Congresswoman Suzan DelBene (WA-01) reintroduced the State Marijuana And Regulatory Tolerance (SMART) Enforcement Act (H.R. 3534) to protect medical patients, recreational users and businesses in states that have legalized and regulated marijuana from being prosecuted now or in the future.
“My bill will fix the conflict between state and federal law by giving states effectively regulating marijuana themselves, such as Washington, a waiver from the Controlled Substances Act.” DelBene said. “It also resolves the banking issues currently forcing dispensaries to operate on an unsafe, all-cash basis. These waivers will ensure people in states that have different laws than the federal government on marijuana are protected from prosecution, provided they meet certain requirements, as more and more states work to regulate marijuana in their own borders. People in these states should not live in fear of the unpredictable actions of the Attorney General and Department of Justice.”
Video of DelBene speaking on the House floor can be found HERE.
Twenty-nine states and Washington, D.C., have legalized some form of marijuana. Of those, Washington, Oregon, Colorado, Alaska, California, Massachusetts, Maine, Nevada and the District of Columbia have legalized recreational use of marijuana, while others have approved medical use of marijuana. And more are expected to vote on legalization in 2018. Yet, marijuana possession or use for any purpose is still prohibited under the federal Controlled Substances Act, leaving every participant in the state markets — including cancer patients — at risk of prosecution. Washington’s First District has more than a dozen state-licensed marijuana dispensaries. U.S. Attorney General Jeff Sessions has a long record of opposing marijuana reform.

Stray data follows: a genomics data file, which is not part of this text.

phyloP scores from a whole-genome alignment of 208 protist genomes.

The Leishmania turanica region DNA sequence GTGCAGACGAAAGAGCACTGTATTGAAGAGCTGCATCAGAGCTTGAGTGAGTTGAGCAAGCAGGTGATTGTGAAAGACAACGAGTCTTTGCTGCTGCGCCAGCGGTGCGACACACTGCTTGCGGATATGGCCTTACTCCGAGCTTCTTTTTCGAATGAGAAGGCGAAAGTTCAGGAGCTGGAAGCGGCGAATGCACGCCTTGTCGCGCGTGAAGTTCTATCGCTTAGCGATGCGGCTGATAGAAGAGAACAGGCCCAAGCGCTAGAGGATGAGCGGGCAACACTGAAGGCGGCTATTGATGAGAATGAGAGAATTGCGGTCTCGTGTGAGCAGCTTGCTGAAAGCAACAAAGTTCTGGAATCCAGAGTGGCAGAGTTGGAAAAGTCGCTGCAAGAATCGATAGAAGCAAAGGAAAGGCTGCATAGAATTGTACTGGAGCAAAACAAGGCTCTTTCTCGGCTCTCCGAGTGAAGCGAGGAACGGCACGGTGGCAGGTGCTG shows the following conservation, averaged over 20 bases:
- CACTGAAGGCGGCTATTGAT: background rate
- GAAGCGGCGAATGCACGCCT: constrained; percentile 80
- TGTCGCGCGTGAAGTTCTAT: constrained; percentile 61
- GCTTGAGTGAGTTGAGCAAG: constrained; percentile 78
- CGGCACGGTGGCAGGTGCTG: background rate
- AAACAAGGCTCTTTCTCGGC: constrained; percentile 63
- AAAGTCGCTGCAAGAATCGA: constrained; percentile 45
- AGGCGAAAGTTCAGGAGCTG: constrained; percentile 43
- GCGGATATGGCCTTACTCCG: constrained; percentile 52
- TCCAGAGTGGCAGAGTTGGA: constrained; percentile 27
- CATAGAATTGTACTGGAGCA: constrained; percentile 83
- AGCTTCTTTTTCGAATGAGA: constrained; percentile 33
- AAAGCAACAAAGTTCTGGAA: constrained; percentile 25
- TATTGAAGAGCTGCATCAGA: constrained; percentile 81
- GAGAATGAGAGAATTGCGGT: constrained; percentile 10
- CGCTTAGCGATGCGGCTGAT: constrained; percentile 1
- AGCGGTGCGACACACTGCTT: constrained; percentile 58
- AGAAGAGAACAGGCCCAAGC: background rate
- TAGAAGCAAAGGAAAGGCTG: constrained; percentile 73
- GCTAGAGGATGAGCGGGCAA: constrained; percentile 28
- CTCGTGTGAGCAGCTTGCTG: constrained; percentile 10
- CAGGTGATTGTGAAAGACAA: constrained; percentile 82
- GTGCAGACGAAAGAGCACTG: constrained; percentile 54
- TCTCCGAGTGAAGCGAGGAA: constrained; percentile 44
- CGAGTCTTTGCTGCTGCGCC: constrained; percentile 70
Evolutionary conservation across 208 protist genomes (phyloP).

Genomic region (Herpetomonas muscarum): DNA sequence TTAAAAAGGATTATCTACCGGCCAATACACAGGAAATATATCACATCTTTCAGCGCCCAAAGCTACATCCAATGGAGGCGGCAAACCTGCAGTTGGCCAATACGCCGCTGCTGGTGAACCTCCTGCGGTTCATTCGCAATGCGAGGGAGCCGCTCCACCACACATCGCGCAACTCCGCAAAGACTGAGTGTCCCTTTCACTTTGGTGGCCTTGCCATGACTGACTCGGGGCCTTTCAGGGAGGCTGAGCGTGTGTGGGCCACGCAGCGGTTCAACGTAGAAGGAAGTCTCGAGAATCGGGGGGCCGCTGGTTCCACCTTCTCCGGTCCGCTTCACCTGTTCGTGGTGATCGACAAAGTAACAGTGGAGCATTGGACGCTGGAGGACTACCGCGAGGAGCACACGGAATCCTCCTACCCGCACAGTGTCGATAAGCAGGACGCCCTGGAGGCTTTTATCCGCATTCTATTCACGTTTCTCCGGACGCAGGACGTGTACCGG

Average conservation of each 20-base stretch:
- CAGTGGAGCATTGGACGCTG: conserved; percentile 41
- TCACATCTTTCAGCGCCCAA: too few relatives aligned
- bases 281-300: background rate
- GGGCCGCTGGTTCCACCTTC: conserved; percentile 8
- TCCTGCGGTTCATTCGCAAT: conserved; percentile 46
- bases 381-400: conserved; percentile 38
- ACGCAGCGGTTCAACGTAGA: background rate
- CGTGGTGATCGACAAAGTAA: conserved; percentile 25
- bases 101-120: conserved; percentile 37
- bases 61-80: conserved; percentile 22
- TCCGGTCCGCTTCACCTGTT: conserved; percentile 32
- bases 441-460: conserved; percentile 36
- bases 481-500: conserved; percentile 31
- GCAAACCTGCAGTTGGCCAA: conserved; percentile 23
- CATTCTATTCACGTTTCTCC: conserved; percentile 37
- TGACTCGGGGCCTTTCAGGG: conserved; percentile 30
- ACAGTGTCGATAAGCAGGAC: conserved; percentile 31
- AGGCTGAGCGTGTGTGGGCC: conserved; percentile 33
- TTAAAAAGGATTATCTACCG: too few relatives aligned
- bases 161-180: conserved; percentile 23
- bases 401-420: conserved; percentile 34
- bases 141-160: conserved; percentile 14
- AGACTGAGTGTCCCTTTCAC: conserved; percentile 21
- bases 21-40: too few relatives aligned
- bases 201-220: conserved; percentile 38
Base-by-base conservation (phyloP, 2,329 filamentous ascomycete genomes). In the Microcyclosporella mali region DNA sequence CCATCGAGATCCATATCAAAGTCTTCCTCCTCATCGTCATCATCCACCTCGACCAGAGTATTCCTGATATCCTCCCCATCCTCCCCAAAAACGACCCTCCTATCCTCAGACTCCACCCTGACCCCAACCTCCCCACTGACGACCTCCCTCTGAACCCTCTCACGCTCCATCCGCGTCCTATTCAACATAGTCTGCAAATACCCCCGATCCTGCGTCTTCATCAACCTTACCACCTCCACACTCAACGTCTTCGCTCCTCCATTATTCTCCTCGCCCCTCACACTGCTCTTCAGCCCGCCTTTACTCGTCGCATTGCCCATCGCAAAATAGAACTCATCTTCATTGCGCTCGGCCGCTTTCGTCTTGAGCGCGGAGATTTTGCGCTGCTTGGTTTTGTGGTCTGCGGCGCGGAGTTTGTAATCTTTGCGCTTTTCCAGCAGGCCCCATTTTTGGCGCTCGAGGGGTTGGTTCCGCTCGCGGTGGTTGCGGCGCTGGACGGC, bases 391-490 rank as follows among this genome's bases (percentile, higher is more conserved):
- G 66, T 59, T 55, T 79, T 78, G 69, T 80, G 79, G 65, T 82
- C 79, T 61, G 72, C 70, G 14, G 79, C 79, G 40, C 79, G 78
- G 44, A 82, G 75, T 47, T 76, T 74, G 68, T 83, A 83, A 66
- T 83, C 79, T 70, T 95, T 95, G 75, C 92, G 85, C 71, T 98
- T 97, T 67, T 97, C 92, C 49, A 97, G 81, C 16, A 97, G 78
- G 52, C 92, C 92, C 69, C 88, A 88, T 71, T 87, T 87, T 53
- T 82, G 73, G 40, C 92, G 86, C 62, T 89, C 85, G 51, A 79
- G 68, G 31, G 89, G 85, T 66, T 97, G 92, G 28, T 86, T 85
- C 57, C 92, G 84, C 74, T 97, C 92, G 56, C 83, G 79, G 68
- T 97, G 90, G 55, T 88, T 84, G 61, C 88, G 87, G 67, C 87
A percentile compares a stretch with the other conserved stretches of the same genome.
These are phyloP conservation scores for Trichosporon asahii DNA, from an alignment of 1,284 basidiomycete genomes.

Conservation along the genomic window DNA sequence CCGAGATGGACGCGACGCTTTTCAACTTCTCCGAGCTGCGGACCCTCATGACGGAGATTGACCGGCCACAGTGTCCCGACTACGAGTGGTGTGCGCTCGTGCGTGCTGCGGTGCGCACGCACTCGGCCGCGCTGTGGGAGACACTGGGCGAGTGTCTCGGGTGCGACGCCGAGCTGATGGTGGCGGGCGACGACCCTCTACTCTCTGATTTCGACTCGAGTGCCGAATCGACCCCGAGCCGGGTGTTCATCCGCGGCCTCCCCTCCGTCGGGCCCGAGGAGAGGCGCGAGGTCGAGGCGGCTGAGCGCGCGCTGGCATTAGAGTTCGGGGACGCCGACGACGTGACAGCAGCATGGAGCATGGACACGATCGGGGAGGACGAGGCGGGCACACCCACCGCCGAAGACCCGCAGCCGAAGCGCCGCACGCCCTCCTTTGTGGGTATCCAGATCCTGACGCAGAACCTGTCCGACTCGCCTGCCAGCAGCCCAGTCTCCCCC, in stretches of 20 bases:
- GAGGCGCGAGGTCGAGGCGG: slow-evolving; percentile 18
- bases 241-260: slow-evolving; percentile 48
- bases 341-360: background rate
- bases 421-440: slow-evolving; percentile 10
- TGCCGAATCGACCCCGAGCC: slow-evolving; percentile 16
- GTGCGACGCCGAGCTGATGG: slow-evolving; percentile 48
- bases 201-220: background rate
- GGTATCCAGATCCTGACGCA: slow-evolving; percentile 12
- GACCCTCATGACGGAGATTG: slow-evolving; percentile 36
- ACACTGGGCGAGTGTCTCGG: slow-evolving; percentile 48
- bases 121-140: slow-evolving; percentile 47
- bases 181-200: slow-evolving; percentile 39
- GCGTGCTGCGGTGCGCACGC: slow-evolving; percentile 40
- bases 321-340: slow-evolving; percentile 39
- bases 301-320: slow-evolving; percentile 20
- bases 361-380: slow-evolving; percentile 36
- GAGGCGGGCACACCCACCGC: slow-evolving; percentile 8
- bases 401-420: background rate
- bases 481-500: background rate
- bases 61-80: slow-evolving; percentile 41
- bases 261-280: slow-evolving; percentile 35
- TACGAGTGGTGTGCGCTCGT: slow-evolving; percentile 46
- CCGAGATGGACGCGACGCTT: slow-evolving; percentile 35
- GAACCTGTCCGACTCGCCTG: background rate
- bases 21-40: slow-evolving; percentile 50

States are currently unable to regulate as effectively as possible because they are hamstrung by federal preemption problems. The SMART Enforcement Act would fix this issue, while adhering to Obama-era U.S. Department of Justice guidance known as the Cole Memos on marijuana enforcement. The bill recognizes the shared role states have traditionally played in policing marijuana offenses, and authorizes a waiver from the Controlled Substances Act for states that implement robust regulatory regimes to address key federal priorities such as preventing the distribution of marijuana to minors, violence or use of firearms in cultivation and distribution of marijuana, and drugged driving. Additionally, this legislation would sunset all waivers after three years, allowing continued oversight and reevaluation of the success of this approach by Congress.
“According to a 2017 Quinnipiac national poll, 73 percent of Americans oppose the federal government interfering in state legal marijuana programs,” said Justin Strekal, NORML’s Political Director. “The SMART Enforcement Act would give peace of mind to lawmakers, regulators, patients, consumers and the 123,000 Americans who now have jobs dependent on the normalization of the lawful marijuana market.”